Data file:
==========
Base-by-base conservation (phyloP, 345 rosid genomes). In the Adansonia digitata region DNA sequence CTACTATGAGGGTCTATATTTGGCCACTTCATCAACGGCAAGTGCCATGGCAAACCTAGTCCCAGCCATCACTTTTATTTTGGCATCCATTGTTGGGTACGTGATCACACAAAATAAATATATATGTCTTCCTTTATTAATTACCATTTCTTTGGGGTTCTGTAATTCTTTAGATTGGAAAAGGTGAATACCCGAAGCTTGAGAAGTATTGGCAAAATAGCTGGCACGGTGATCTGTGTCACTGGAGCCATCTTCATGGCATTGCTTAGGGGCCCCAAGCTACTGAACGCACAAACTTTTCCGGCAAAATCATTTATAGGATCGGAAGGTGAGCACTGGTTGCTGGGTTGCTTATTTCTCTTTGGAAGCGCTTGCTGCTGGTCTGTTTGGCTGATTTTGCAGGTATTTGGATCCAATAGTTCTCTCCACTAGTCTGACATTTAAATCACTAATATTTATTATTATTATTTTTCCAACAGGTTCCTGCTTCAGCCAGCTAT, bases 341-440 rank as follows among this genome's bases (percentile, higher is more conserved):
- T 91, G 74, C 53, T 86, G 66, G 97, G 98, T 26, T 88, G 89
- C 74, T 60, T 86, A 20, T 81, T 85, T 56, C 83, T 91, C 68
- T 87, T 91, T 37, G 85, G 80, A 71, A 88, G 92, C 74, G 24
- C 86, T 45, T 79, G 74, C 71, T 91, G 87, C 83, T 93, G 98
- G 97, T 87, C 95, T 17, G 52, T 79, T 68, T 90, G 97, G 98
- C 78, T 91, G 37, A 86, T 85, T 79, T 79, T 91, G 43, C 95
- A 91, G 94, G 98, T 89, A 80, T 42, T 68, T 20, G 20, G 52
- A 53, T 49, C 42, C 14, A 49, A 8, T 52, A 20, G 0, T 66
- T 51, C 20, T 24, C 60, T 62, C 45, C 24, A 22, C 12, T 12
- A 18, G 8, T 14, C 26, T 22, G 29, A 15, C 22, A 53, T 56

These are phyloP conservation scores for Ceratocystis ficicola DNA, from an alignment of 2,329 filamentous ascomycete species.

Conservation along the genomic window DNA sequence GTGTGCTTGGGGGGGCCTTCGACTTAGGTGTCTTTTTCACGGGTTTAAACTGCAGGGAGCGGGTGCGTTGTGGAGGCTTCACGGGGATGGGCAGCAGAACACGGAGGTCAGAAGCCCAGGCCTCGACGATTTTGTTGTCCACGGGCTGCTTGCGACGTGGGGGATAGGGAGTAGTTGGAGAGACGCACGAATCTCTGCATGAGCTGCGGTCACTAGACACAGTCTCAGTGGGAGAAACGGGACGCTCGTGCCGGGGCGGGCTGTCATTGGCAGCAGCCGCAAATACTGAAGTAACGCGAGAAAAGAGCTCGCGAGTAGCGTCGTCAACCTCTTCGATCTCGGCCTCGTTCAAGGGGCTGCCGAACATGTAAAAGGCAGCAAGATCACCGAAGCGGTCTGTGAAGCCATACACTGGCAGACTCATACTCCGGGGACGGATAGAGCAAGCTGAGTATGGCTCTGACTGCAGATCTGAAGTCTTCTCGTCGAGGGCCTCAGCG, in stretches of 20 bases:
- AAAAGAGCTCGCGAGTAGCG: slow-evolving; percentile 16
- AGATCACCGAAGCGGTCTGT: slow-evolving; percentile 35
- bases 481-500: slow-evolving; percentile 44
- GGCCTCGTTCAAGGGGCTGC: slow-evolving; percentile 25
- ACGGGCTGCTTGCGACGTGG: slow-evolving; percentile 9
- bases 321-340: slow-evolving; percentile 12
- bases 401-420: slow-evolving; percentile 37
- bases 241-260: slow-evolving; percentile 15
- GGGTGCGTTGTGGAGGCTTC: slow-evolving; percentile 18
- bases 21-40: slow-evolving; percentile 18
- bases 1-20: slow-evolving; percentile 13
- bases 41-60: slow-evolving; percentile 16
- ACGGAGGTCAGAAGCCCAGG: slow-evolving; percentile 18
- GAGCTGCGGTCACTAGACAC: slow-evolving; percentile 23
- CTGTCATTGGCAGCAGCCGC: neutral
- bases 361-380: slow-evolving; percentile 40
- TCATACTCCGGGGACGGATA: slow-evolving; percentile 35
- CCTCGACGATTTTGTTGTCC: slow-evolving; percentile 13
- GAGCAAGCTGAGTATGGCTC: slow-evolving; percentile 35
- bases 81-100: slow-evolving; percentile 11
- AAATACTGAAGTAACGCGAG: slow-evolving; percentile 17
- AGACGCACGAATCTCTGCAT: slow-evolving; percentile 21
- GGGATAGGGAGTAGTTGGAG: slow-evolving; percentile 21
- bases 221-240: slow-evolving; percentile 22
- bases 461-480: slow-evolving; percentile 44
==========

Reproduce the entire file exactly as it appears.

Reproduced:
Base-by-base conservation (phyloP, 345 rosid genomes). In the Adansonia digitata region DNA sequence CTACTATGAGGGTCTATATTTGGCCACTTCATCAACGGCAAGTGCCATGGCAAACCTAGTCCCAGCCATCACTTTTATTTTGGCATCCATTGTTGGGTACGTGATCACACAAAATAAATATATATGTCTTCCTTTATTAATTACCATTTCTTTGGGGTTCTGTAATTCTTTAGATTGGAAAAGGTGAATACCCGAAGCTTGAGAAGTATTGGCAAAATAGCTGGCACGGTGATCTGTGTCACTGGAGCCATCTTCATGGCATTGCTTAGGGGCCCCAAGCTACTGAACGCACAAACTTTTCCGGCAAAATCATTTATAGGATCGGAAGGTGAGCACTGGTTGCTGGGTTGCTTATTTCTCTTTGGAAGCGCTTGCTGCTGGTCTGTTTGGCTGATTTTGCAGGTATTTGGATCCAATAGTTCTCTCCACTAGTCTGACATTTAAATCACTAATATTTATTATTATTATTTTTCCAACAGGTTCCTGCTTCAGCCAGCTAT, bases 341-440 rank as follows among this genome's bases (percentile, higher is more conserved):
- T 91, G 74, C 53, T 86, G 66, G 97, G 98, T 26, T 88, G 89
- C 74, T 60, T 86, A 20, T 81, T 85, T 56, C 83, T 91, C 68
- T 87, T 91, T 37, G 85, G 80, A 71, A 88, G 92, C 74, G 24
- C 86, T 45, T 79, G 74, C 71, T 91, G 87, C 83, T 93, G 98
- G 97, T 87, C 95, T 17, G 52, T 79, T 68, T 90, G 97, G 98
- C 78, T 91, G 37, A 86, T 85, T 79, T 79, T 91, G 43, C 95
- A 91, G 94, G 98, T 89, A 80, T 42, T 68, T 20, G 20, G 52
- A 53, T 49, C 42, C 14, A 49, A 8, T 52, A 20, G 0, T 66
- T 51, C 20, T 24, C 60, T 62, C 45, C 24, A 22, C 12, T 12
- A 18, G 8, T 14, C 26, T 22, G 29, A 15, C 22, A 53, T 56

These are phyloP conservation scores for Ceratocystis ficicola DNA, from an alignment of 2,329 filamentous ascomycete species.

Conservation along the genomic window DNA sequence GTGTGCTTGGGGGGGCCTTCGACTTAGGTGTCTTTTTCACGGGTTTAAACTGCAGGGAGCGGGTGCGTTGTGGAGGCTTCACGGGGATGGGCAGCAGAACACGGAGGTCAGAAGCCCAGGCCTCGACGATTTTGTTGTCCACGGGCTGCTTGCGACGTGGGGGATAGGGAGTAGTTGGAGAGACGCACGAATCTCTGCATGAGCTGCGGTCACTAGACACAGTCTCAGTGGGAGAAACGGGACGCTCGTGCCGGGGCGGGCTGTCATTGGCAGCAGCCGCAAATACTGAAGTAACGCGAGAAAAGAGCTCGCGAGTAGCGTCGTCAACCTCTTCGATCTCGGCCTCGTTCAAGGGGCTGCCGAACATGTAAAAGGCAGCAAGATCACCGAAGCGGTCTGTGAAGCCATACACTGGCAGACTCATACTCCGGGGACGGATAGAGCAAGCTGAGTATGGCTCTGACTGCAGATCTGAAGTCTTCTCGTCGAGGGCCTCAGCG, in stretches of 20 bases:
- AAAAGAGCTCGCGAGTAGCG: slow-evolving; percentile 16
- AGATCACCGAAGCGGTCTGT: slow-evolving; percentile 35
- bases 481-500: slow-evolving; percentile 44
- GGCCTCGTTCAAGGGGCTGC: slow-evolving; percentile 25
- ACGGGCTGCTTGCGACGTGG: slow-evolving; percentile 9
- bases 321-340: slow-evolving; percentile 12
- bases 401-420: slow-evolving; percentile 37
- bases 241-260: slow-evolving; percentile 15
- GGGTGCGTTGTGGAGGCTTC: slow-evolving; percentile 18
- bases 21-40: slow-evolving; percentile 18
- bases 1-20: slow-evolving; percentile 13
- bases 41-60: slow-evolving; percentile 16
- ACGGAGGTCAGAAGCCCAGG: slow-evolving; percentile 18
- GAGCTGCGGTCACTAGACAC: slow-evolving; percentile 23
- CTGTCATTGGCAGCAGCCGC: neutral
- bases 361-380: slow-evolving; percentile 40
- TCATACTCCGGGGACGGATA: slow-evolving; percentile 35
- CCTCGACGATTTTGTTGTCC: slow-evolving; percentile 13
- GAGCAAGCTGAGTATGGCTC: slow-evolving; percentile 35
- bases 81-100: slow-evolving; percentile 11
- AAATACTGAAGTAACGCGAG: slow-evolving; percentile 17
- AGACGCACGAATCTCTGCAT: slow-evolving; percentile 21
- GGGATAGGGAGTAGTTGGAG: slow-evolving; percentile 21
- bases 221-240: slow-evolving; percentile 22
- bases 461-480: slow-evolving; percentile 44